I’m reminded of a sobbing mother who came over because her teenage son has become suicidal and homicidal. She actively looked for new options and environments to change her child. But along the way, I presented the idea that she (along with the father) might be the one who should change within her self rather than her son. Obviously, she felt “threatened” being told that.
We, parents, would be wise to realize that we can reduce (even remove) the number of unacceptable behaviors in our children. That becomes possible when we modify our selves so we become more “accepting” of them. We learn then not to depend on the kids to seek gratification of our own needs or see them as extensions of our selves.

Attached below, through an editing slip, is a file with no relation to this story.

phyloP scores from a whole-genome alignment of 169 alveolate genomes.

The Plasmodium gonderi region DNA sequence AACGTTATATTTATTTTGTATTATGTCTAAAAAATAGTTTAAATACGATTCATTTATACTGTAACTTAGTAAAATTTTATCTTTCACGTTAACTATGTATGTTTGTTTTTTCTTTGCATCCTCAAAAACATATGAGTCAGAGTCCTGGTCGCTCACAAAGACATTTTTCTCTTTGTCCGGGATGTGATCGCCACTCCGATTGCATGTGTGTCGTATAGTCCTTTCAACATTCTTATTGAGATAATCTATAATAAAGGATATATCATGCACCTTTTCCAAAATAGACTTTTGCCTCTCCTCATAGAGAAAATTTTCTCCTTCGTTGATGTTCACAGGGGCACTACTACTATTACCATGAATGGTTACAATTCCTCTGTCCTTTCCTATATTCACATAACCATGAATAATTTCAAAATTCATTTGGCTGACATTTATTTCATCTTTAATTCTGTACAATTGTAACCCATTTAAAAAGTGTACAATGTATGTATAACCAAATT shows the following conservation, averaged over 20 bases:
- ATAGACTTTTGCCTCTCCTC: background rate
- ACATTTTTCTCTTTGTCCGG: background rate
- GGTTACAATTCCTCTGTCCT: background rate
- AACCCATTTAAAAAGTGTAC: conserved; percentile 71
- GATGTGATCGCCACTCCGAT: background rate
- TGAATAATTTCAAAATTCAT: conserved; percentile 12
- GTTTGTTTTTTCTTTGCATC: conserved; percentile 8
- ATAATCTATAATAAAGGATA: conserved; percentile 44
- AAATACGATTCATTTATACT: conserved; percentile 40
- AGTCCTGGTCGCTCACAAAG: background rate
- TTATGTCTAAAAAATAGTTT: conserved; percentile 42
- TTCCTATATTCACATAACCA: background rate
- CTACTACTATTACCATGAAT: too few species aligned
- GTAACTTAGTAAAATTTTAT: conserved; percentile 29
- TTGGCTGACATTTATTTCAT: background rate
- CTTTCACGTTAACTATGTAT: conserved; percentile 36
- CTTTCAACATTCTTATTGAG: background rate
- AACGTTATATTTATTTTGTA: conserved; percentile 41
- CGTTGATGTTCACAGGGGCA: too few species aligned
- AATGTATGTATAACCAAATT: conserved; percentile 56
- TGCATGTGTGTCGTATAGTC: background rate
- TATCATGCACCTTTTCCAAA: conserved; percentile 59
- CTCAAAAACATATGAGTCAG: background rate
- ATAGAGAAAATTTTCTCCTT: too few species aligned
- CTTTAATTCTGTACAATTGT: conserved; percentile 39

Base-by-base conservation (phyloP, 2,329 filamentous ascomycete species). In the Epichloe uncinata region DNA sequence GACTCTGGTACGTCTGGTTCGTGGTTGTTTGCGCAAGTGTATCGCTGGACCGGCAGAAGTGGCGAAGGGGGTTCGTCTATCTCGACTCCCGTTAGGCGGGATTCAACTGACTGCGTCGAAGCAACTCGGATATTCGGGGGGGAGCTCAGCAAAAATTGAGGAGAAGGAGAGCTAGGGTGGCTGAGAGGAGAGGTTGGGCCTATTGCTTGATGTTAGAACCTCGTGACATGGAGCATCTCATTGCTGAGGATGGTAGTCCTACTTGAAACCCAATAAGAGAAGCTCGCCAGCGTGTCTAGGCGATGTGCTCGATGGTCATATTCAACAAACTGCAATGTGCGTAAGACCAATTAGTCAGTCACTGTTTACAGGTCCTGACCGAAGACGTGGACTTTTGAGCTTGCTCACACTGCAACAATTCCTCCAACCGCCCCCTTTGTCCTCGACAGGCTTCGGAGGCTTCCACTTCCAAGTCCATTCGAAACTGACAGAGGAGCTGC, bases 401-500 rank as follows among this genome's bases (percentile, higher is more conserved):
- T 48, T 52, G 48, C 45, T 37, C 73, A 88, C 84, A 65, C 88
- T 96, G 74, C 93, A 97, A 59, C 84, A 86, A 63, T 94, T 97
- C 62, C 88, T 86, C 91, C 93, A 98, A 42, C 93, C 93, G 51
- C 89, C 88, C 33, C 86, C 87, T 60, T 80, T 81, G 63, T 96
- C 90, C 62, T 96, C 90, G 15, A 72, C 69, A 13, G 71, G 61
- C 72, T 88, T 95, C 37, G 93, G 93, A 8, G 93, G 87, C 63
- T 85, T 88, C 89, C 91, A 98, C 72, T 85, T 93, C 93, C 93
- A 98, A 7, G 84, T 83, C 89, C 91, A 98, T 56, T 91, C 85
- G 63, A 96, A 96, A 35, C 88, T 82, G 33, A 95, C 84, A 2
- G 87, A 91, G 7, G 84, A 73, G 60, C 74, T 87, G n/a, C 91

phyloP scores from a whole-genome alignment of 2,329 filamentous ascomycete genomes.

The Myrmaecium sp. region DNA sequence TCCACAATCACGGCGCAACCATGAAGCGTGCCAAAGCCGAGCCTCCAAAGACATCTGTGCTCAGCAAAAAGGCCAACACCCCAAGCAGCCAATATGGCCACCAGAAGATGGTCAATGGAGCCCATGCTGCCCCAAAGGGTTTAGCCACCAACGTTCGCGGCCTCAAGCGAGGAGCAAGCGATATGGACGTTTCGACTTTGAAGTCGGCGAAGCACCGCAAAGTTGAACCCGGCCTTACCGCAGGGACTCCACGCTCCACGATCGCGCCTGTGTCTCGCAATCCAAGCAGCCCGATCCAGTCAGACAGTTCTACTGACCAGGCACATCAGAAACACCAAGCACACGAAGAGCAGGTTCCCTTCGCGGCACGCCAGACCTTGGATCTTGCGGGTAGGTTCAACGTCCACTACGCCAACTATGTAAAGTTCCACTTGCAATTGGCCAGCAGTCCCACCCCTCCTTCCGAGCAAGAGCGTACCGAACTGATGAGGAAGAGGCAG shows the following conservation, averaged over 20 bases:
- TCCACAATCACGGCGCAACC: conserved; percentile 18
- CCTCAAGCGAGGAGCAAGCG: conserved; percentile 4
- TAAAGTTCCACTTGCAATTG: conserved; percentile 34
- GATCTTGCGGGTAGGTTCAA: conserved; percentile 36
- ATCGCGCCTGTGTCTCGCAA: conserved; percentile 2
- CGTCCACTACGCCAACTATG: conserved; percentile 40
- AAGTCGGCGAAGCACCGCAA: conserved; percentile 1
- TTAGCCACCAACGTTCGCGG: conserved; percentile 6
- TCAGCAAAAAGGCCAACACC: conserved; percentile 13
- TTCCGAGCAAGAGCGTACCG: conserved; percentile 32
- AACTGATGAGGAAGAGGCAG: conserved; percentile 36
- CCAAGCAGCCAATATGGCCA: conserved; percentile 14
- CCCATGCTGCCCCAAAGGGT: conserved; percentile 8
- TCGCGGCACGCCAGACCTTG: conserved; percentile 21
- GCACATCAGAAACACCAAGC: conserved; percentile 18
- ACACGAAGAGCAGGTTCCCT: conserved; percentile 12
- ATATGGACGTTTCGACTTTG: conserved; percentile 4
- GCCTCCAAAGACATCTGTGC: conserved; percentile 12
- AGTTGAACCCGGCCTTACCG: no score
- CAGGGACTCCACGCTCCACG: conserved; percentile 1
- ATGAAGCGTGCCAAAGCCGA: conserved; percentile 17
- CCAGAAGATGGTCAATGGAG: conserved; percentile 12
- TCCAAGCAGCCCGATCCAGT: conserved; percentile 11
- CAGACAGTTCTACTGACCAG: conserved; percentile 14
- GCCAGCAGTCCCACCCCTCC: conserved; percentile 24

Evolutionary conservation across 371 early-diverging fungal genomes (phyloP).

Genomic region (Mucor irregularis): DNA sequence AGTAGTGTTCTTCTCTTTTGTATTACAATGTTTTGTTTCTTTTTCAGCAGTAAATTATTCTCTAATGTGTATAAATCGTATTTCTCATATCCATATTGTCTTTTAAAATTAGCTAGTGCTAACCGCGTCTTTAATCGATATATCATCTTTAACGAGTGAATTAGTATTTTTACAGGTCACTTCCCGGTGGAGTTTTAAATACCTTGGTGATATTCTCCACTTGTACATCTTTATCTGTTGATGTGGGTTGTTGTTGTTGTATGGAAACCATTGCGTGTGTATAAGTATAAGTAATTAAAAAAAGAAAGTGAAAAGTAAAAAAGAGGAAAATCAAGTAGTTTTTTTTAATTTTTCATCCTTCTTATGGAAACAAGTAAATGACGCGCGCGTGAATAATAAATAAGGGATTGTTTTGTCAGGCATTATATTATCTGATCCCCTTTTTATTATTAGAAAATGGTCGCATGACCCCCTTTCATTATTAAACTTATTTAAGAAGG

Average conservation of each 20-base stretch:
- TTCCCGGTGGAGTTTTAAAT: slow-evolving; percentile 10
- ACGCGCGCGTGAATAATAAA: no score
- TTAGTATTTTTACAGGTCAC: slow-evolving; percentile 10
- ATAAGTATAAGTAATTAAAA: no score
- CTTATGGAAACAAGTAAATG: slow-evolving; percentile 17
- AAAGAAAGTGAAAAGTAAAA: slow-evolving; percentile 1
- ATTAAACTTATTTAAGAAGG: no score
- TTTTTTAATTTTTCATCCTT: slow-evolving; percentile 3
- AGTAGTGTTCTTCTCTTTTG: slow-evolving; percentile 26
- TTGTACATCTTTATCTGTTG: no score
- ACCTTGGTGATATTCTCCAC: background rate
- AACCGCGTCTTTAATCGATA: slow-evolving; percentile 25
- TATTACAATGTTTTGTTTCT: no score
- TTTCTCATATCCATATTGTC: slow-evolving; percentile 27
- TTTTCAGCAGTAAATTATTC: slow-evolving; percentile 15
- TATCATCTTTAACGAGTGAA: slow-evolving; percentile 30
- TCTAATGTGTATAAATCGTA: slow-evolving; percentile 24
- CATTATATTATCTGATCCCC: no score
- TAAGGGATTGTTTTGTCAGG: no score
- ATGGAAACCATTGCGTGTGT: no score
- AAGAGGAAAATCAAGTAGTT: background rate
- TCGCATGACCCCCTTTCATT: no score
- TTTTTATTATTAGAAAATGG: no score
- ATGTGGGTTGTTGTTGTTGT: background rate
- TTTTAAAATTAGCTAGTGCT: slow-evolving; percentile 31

Gibran phrased a relevant principle (applicable in clinical work with disturbed parents and children) beautifully in The Prophet: “Your children are not your children. They are sons and daughters of Life’s longing for itself. They come through you but not from you. And though they are with you, yet they belong not to you. You may give them your love but not your thoughts, for they have their own thoughts … You may strive to be like them, but seek not to make them like you. For life goes not backward nor tarries with yesterday.”